Master of Engineering Science
Dr. Abbas Samani
A novel technique is proposed to develop a biomechanical model for estimating lung’s tumor position as a function of respiration cycle time. Continuous tumor motion is a major challenge in lung cancer treatment techniques where the tumor needs to be targeted; e.g. in external beam radiotherapy and brachytherapy. If not accounted for, this motion leads to areas of radiation over and/or under dosage for normal tissue and tumors. In this thesis, biomechanical models were developed for lung tumor motion predication in two distinct cases of lung brachytherapy and lung external beam radiotherapy. The lung and other relevant surrounding organs geometries, loading, boundary conditions and mechanical properties were considered and incorporated properly for each case. While using material model with constant incompressibility is sufficient to model the lung tissue in the brachytherapy case, in external beam radiation therapy the tissue incompressibility varies significantly due to normal breathing. One of the main issues tackled in this research is characterizing lung tissue incompressibility variations and measuring its corresponding parameters as a function of respiration cycle time. Results obtained from an ex-vivo porcine deflated lung indicated feasibility and reliability of using the developed biomechanical model to predict tumor motion during brachytherapy. For external beam radiotherapy, in-silico studies indicated very significant impact of considering the lung tissue incompressibility on the accuracy of predicting tumor motion. Furthermore, ex-vivo porcine lung experiments demonstrated the capability and reliability of the proposed approach for predicting tumor motion as a function of cyclic time. As such, the proposed models have a good potential to be incorporated effectively in computer assisted lung radiotherapy treatment systems.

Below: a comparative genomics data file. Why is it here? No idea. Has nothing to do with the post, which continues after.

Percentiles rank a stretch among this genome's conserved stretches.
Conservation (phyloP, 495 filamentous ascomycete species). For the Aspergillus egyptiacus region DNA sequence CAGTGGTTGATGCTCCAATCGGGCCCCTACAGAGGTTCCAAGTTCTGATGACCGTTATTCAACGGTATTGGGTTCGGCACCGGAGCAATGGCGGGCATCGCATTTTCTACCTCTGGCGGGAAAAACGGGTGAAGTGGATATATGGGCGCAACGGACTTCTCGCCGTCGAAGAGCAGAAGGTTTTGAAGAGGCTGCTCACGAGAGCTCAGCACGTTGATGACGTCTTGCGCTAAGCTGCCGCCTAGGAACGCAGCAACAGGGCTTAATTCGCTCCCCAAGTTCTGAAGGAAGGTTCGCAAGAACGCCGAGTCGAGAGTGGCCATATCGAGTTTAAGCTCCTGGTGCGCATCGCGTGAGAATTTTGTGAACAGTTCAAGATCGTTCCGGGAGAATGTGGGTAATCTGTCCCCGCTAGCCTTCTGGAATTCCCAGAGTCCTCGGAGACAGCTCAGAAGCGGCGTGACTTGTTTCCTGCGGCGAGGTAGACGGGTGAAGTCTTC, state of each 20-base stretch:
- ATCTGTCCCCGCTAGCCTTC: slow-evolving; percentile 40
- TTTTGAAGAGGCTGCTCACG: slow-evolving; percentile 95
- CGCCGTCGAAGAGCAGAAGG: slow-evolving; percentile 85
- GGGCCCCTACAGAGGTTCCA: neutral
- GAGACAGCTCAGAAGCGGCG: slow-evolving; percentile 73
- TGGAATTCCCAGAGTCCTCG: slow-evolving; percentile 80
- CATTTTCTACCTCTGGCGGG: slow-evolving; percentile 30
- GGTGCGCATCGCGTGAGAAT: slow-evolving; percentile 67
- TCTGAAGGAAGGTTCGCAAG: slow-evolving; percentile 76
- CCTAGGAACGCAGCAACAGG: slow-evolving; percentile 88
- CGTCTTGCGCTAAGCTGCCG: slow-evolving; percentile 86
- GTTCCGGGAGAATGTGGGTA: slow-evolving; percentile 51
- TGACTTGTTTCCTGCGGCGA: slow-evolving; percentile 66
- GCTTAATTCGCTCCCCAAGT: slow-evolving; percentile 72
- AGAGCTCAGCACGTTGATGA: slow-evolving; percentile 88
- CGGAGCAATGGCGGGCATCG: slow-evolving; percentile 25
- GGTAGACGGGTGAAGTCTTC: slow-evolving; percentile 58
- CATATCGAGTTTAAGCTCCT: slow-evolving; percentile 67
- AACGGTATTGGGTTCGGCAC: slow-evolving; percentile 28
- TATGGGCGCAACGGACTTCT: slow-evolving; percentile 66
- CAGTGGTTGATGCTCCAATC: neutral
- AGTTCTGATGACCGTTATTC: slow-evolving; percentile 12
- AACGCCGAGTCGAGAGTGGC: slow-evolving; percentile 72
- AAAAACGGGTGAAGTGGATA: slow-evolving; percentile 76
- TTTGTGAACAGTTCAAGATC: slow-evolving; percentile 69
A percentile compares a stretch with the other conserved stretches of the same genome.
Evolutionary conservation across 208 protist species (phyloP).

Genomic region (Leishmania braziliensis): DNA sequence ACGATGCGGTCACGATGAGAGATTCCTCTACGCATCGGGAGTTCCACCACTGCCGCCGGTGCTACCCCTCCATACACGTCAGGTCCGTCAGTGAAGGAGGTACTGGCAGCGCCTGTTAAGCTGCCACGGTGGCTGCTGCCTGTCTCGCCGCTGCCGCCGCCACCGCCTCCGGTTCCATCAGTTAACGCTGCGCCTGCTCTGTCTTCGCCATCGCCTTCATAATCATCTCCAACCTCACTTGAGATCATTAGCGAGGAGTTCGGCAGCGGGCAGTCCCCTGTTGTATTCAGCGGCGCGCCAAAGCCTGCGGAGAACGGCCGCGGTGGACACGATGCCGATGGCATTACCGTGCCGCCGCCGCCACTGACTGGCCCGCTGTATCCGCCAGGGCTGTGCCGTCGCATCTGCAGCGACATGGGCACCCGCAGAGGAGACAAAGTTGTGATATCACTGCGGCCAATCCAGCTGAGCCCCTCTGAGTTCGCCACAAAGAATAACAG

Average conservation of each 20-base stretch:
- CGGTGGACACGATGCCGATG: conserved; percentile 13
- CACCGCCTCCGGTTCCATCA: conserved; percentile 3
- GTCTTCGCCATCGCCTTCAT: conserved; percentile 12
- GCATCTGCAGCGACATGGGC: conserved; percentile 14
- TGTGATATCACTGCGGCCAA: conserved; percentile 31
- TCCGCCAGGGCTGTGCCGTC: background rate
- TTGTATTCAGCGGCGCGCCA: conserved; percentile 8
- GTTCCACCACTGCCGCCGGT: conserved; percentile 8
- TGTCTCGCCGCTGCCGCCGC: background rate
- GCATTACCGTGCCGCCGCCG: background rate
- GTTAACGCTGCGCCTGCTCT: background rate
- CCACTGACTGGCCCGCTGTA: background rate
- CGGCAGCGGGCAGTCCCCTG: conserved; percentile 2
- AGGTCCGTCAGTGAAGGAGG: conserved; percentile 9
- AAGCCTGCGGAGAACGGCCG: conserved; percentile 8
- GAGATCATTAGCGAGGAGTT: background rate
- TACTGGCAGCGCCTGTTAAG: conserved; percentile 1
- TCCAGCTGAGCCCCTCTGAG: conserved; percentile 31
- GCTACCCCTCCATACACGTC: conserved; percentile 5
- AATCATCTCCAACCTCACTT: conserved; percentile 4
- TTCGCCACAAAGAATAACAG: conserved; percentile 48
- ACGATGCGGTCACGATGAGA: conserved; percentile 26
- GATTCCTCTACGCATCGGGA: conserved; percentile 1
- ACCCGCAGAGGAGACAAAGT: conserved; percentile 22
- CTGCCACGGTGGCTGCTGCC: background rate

Shirzadi, Zahra, "Biomechanical Modeling for Lung Tumor Motion Prediction during Brachytherapy and Radiotherapy" (2012). University of Western Ontario - Electronic Thesis and Dissertation Repository. Paper 757.